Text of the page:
One of the many, many great things about SXSW is the seemingly endless list of artists fans can see over the course of just a few days. For a fan of any genre, SXSW is a mecca of musical opportunity. With an infinite amount of showcases to see, though, it can get overwhelming to hole up at a single venue and spend your precious time in just one spot.

But when an event is curated right, any anxiety or worries are quickly washed away with euphoria as you're pummeled with band after band after band.

Such is the case for fans of Americana and alt-country with this year's edition of Guitartown and Conqueroo's Kick-Off Party (the 15th anniversary of the event). The lineup was evenly stacked with two stages of nonstop music over the course of nine hours yesterday (March 18), all at the Dogwood on 6th Street. Jamie Lin Wilson and Kelley Mickwee opened things up and Pastor T and the Gametight Allstars closed out the night -- in between, there was an onslaught of outstanding acts, making for one of our best experiences at SXSW.

For those fans who arrived early, we were treated with back-to-back performances by Austin favorites and icons, James McMurtry and Jon Dee Graham. The former was onstage solo with just a 12-string guitar and his authentic Americana prose, and even though he started "bright and early" at 12PM, the space was packed to the brim. Graham and his gravelly voice were accompanied by a full band, and were one of the loudest performances of the day (much to the crowd’s delight).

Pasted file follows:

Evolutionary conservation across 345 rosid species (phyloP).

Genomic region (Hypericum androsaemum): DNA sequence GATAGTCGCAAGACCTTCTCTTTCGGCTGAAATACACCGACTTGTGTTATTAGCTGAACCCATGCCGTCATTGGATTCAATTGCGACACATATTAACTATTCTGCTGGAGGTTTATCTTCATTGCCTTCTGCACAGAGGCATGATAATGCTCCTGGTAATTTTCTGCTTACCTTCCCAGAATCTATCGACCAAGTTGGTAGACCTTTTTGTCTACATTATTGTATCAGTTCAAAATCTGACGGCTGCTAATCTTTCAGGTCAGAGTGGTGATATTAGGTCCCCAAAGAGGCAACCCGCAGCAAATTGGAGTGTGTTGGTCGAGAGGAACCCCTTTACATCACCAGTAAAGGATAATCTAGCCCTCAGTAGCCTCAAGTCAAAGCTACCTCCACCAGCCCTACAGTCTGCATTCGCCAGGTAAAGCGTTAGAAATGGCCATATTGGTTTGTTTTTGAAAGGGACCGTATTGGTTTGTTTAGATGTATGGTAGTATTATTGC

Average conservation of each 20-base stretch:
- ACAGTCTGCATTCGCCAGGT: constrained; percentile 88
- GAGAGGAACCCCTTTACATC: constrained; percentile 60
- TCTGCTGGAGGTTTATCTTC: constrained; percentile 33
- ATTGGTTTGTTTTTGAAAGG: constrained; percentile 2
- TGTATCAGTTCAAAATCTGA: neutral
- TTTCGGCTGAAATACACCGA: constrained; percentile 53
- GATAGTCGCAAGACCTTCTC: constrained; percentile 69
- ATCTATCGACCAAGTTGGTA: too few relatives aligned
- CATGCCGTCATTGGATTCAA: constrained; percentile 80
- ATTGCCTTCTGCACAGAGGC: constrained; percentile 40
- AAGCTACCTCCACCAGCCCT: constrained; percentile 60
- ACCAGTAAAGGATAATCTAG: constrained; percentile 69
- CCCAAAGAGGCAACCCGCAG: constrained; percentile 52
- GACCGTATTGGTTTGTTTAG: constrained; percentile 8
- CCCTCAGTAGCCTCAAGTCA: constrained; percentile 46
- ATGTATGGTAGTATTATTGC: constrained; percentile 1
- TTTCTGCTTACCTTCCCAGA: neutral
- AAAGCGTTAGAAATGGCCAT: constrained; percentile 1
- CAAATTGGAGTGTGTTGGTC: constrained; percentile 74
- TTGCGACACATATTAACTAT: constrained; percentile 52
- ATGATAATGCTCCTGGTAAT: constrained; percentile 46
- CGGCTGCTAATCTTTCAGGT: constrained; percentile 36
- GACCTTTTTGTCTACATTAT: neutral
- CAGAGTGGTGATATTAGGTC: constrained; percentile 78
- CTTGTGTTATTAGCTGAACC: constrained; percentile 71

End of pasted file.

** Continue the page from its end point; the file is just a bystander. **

Following Graham were Reverend Peyton’s Big Damn Band -- possibly one of our greatest personal discoveries this week -- and their fast-paced, redneck-inspired, washboard-soaked rock and roll. We think it's safe to say that everyone in attendance left that particular show a fan of the Indiana trio.

And on the inside of the Dogwood, fans were given intimate performances by the likes of the Silos, Aaron Lee Tasjan and Ronnie Fauss (to name a few).

As we reflect on our time at the party, the two standout performances for us were Ray Wylie Hubbard and American Aquarium. Each seem to have a hold on the scene they're cornering (or have been cornering for their entire careers); Hubbard held the crowd in the palm of his hand with his sarcastic attitude and legendary gritty country rock; American Aquarium, a band many in the crowd weren't familiar with, proved that, if there is ever a documented history of alternative country, they will be a significant and exciting chapter of the story.

It seems each and every year SXSW showcases get tighter and more representative of an overall music scene, offering fans the chance to see a wealth of bands in one solitary setting. Guitartown's Little Deb and Conqueroo's Cary Baker have perfected the formula with their Kick-Off Party, and we can't wait to see what next year's installment brings with it.

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